• 13. TEACHER NOTES: PART 2 At the end of the activity the teacher will collect the cards that the student wrote on and can use those as another way to gauge student writing skills, grammar, and spelling. This tells the teacher what level the students are at coming into the class, and gives information on what kind of instruction they will need to start off the year. A teacher can use this activity to: • Pick out students from the very start that may have exceptional learning needs and have struggled with an activity such as this. • Decipher areas of struggle for certain students, such as reading fluency, spelling, story telling, etc. • Come up with appropriate supports for those students during times of instruction.
• 14. TEACHER NOTES: PART 3 One way to tailor this activity to elicit certain information is to have certain "rounds" where the students all have to write about an experience in their childhood, or about their family, etc. This way the teacher can find out certain information about the students that may be helpful when designing instruction for the future. This simple, fun ice breaker activity is a great way for students to get to know one another, and for the teacher to gain important information about his/her students.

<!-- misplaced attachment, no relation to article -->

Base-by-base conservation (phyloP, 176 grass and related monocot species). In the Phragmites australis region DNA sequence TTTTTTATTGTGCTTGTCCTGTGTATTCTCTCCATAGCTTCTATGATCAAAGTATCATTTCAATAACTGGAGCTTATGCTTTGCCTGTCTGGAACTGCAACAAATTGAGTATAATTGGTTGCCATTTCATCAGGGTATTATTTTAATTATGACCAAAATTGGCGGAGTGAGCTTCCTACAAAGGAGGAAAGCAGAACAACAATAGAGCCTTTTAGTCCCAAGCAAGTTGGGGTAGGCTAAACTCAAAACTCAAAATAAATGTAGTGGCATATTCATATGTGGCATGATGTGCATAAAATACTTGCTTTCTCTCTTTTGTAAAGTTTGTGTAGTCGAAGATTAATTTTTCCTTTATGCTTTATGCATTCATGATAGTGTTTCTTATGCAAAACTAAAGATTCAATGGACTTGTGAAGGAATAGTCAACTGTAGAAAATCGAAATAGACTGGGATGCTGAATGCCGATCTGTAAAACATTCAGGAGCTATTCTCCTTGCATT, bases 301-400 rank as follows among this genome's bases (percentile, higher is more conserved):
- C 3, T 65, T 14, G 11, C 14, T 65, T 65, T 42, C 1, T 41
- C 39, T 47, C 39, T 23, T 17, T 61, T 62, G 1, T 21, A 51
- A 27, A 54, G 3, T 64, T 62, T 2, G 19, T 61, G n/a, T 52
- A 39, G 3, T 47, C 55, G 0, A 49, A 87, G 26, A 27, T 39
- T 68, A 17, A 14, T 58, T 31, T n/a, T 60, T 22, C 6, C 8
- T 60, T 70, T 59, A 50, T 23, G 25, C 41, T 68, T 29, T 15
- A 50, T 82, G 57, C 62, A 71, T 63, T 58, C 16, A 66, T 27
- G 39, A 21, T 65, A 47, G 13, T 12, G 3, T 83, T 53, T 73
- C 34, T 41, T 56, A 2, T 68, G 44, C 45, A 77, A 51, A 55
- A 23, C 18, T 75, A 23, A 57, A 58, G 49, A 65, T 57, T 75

• 15. REFERENCES Icebreakers. (2007). Who done it whodunit game. Available at: http://www.icebreakers.ws/get-to-know-you/who-done- it-whodunit.html (Accessed: 26 July 2015).

### Hinweis der Redaktion

1. It may be helpful to present instructions visually on the board with both written instructions as well as picture cues to accommodate different levels of reading and ability to follow multistep directions.
2. Teacher may want to write examples on the board and emphasize that the examples should not be copied. Teacher can ask comprehension questions after explaining the directions to both assess student abilities and make sure that the game will run smoothly.
3. If there is only a few students who haven’t been guessed, this can be a good opportunity to encourage critical thinking and the ability to inference. Students can try and “problem solve” who could be attributed to each fact.
4. A smartboard or powerpoint presentation may also be helpful for this activity.
5. Additional benefits include the teacher’s opportunity to informally assess student abilities as well as pragmatic language skills.
6. The teacher may want to make sure all the students understand or are familiar with less standard vocabulary words used.
7. The teacher can also accumulate informal information on the reading skills, oral language skills, and comprehension skills of his/her students.